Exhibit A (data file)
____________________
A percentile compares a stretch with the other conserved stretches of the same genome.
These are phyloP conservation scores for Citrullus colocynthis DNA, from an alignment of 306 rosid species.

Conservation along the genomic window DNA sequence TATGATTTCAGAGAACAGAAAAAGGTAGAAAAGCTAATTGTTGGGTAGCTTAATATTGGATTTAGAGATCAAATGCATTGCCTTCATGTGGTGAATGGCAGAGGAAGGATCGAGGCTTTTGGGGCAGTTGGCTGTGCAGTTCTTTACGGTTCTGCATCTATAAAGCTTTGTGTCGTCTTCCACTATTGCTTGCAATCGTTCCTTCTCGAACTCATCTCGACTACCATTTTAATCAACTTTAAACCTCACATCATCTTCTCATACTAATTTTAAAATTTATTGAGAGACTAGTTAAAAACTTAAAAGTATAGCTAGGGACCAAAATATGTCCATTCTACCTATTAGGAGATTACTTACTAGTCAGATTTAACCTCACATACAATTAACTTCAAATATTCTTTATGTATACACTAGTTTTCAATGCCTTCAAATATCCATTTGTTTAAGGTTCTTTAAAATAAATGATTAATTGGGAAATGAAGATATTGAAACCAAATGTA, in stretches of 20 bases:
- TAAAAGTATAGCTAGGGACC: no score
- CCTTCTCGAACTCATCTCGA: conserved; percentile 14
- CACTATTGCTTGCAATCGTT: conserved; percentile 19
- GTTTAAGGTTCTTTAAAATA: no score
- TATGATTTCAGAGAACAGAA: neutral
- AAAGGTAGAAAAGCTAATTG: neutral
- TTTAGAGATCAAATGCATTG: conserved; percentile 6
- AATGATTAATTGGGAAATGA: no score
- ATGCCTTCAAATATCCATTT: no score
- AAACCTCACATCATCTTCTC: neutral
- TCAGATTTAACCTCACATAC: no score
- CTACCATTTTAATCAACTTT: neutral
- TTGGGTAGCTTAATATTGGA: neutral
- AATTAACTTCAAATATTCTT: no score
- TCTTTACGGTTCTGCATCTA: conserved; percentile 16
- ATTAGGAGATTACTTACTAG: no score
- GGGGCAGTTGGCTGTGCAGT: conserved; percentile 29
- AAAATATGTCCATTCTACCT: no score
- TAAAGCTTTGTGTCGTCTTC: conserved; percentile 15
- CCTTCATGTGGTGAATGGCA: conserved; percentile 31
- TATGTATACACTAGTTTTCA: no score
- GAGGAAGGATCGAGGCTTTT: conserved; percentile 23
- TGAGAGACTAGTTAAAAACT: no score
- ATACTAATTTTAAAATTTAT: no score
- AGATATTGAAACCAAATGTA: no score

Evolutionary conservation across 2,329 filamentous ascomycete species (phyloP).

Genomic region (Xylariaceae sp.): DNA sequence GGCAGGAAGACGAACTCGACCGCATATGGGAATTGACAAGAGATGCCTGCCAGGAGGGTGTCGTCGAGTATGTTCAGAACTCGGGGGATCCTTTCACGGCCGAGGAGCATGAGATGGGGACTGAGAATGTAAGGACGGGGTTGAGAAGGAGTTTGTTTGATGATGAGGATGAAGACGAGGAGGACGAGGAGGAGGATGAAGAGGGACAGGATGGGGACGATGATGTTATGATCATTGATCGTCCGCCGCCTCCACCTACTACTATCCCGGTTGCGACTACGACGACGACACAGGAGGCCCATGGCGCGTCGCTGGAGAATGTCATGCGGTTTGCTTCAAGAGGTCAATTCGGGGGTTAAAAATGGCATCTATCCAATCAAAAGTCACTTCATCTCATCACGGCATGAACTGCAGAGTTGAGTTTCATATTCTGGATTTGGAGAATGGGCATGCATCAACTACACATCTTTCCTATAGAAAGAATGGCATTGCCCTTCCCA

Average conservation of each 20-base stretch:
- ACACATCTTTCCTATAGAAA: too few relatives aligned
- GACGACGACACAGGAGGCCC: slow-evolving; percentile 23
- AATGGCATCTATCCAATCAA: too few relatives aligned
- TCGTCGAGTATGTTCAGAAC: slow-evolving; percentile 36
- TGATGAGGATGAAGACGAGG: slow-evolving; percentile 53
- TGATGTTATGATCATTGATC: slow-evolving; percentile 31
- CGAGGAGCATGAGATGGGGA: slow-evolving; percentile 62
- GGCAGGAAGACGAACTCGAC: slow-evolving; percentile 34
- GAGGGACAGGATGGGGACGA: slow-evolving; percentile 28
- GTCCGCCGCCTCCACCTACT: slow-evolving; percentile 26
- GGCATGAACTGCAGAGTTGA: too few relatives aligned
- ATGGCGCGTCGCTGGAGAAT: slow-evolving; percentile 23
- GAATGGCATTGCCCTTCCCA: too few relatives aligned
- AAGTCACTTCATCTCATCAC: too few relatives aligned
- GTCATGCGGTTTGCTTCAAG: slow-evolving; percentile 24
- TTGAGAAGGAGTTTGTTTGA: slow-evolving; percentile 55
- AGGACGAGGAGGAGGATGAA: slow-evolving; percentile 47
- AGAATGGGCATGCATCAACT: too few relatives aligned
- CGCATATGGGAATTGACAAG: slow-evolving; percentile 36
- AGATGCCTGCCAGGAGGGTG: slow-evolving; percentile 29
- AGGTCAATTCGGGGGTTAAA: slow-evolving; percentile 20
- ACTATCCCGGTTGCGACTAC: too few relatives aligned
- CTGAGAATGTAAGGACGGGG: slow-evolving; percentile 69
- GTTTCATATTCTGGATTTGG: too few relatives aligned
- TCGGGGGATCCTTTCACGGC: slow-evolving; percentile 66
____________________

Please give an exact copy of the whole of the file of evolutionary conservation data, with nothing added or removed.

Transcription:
A percentile compares a stretch with the other conserved stretches of the same genome.
These are phyloP conservation scores for Citrullus colocynthis DNA, from an alignment of 306 rosid species.

Conservation along the genomic window DNA sequence TATGATTTCAGAGAACAGAAAAAGGTAGAAAAGCTAATTGTTGGGTAGCTTAATATTGGATTTAGAGATCAAATGCATTGCCTTCATGTGGTGAATGGCAGAGGAAGGATCGAGGCTTTTGGGGCAGTTGGCTGTGCAGTTCTTTACGGTTCTGCATCTATAAAGCTTTGTGTCGTCTTCCACTATTGCTTGCAATCGTTCCTTCTCGAACTCATCTCGACTACCATTTTAATCAACTTTAAACCTCACATCATCTTCTCATACTAATTTTAAAATTTATTGAGAGACTAGTTAAAAACTTAAAAGTATAGCTAGGGACCAAAATATGTCCATTCTACCTATTAGGAGATTACTTACTAGTCAGATTTAACCTCACATACAATTAACTTCAAATATTCTTTATGTATACACTAGTTTTCAATGCCTTCAAATATCCATTTGTTTAAGGTTCTTTAAAATAAATGATTAATTGGGAAATGAAGATATTGAAACCAAATGTA, in stretches of 20 bases:
- TAAAAGTATAGCTAGGGACC: no score
- CCTTCTCGAACTCATCTCGA: conserved; percentile 14
- CACTATTGCTTGCAATCGTT: conserved; percentile 19
- GTTTAAGGTTCTTTAAAATA: no score
- TATGATTTCAGAGAACAGAA: neutral
- AAAGGTAGAAAAGCTAATTG: neutral
- TTTAGAGATCAAATGCATTG: conserved; percentile 6
- AATGATTAATTGGGAAATGA: no score
- ATGCCTTCAAATATCCATTT: no score
- AAACCTCACATCATCTTCTC: neutral
- TCAGATTTAACCTCACATAC: no score
- CTACCATTTTAATCAACTTT: neutral
- TTGGGTAGCTTAATATTGGA: neutral
- AATTAACTTCAAATATTCTT: no score
- TCTTTACGGTTCTGCATCTA: conserved; percentile 16
- ATTAGGAGATTACTTACTAG: no score
- GGGGCAGTTGGCTGTGCAGT: conserved; percentile 29
- AAAATATGTCCATTCTACCT: no score
- TAAAGCTTTGTGTCGTCTTC: conserved; percentile 15
- CCTTCATGTGGTGAATGGCA: conserved; percentile 31
- TATGTATACACTAGTTTTCA: no score
- GAGGAAGGATCGAGGCTTTT: conserved; percentile 23
- TGAGAGACTAGTTAAAAACT: no score
- ATACTAATTTTAAAATTTAT: no score
- AGATATTGAAACCAAATGTA: no score

Evolutionary conservation across 2,329 filamentous ascomycete species (phyloP).

Genomic region (Xylariaceae sp.): DNA sequence GGCAGGAAGACGAACTCGACCGCATATGGGAATTGACAAGAGATGCCTGCCAGGAGGGTGTCGTCGAGTATGTTCAGAACTCGGGGGATCCTTTCACGGCCGAGGAGCATGAGATGGGGACTGAGAATGTAAGGACGGGGTTGAGAAGGAGTTTGTTTGATGATGAGGATGAAGACGAGGAGGACGAGGAGGAGGATGAAGAGGGACAGGATGGGGACGATGATGTTATGATCATTGATCGTCCGCCGCCTCCACCTACTACTATCCCGGTTGCGACTACGACGACGACACAGGAGGCCCATGGCGCGTCGCTGGAGAATGTCATGCGGTTTGCTTCAAGAGGTCAATTCGGGGGTTAAAAATGGCATCTATCCAATCAAAAGTCACTTCATCTCATCACGGCATGAACTGCAGAGTTGAGTTTCATATTCTGGATTTGGAGAATGGGCATGCATCAACTACACATCTTTCCTATAGAAAGAATGGCATTGCCCTTCCCA

Average conservation of each 20-base stretch:
- ACACATCTTTCCTATAGAAA: too few relatives aligned
- GACGACGACACAGGAGGCCC: slow-evolving; percentile 23
- AATGGCATCTATCCAATCAA: too few relatives aligned
- TCGTCGAGTATGTTCAGAAC: slow-evolving; percentile 36
- TGATGAGGATGAAGACGAGG: slow-evolving; percentile 53
- TGATGTTATGATCATTGATC: slow-evolving; percentile 31
- CGAGGAGCATGAGATGGGGA: slow-evolving; percentile 62
- GGCAGGAAGACGAACTCGAC: slow-evolving; percentile 34
- GAGGGACAGGATGGGGACGA: slow-evolving; percentile 28
- GTCCGCCGCCTCCACCTACT: slow-evolving; percentile 26
- GGCATGAACTGCAGAGTTGA: too few relatives aligned
- ATGGCGCGTCGCTGGAGAAT: slow-evolving; percentile 23
- GAATGGCATTGCCCTTCCCA: too few relatives aligned
- AAGTCACTTCATCTCATCAC: too few relatives aligned
- GTCATGCGGTTTGCTTCAAG: slow-evolving; percentile 24
- TTGAGAAGGAGTTTGTTTGA: slow-evolving; percentile 55
- AGGACGAGGAGGAGGATGAA: slow-evolving; percentile 47
- AGAATGGGCATGCATCAACT: too few relatives aligned
- CGCATATGGGAATTGACAAG: slow-evolving; percentile 36
- AGATGCCTGCCAGGAGGGTG: slow-evolving; percentile 29
- AGGTCAATTCGGGGGTTAAA: slow-evolving; percentile 20
- ACTATCCCGGTTGCGACTAC: too few relatives aligned
- CTGAGAATGTAAGGACGGGG: slow-evolving; percentile 69
- GTTTCATATTCTGGATTTGG: too few relatives aligned
- TCGGGGGATCCTTTCACGGC: slow-evolving; percentile 66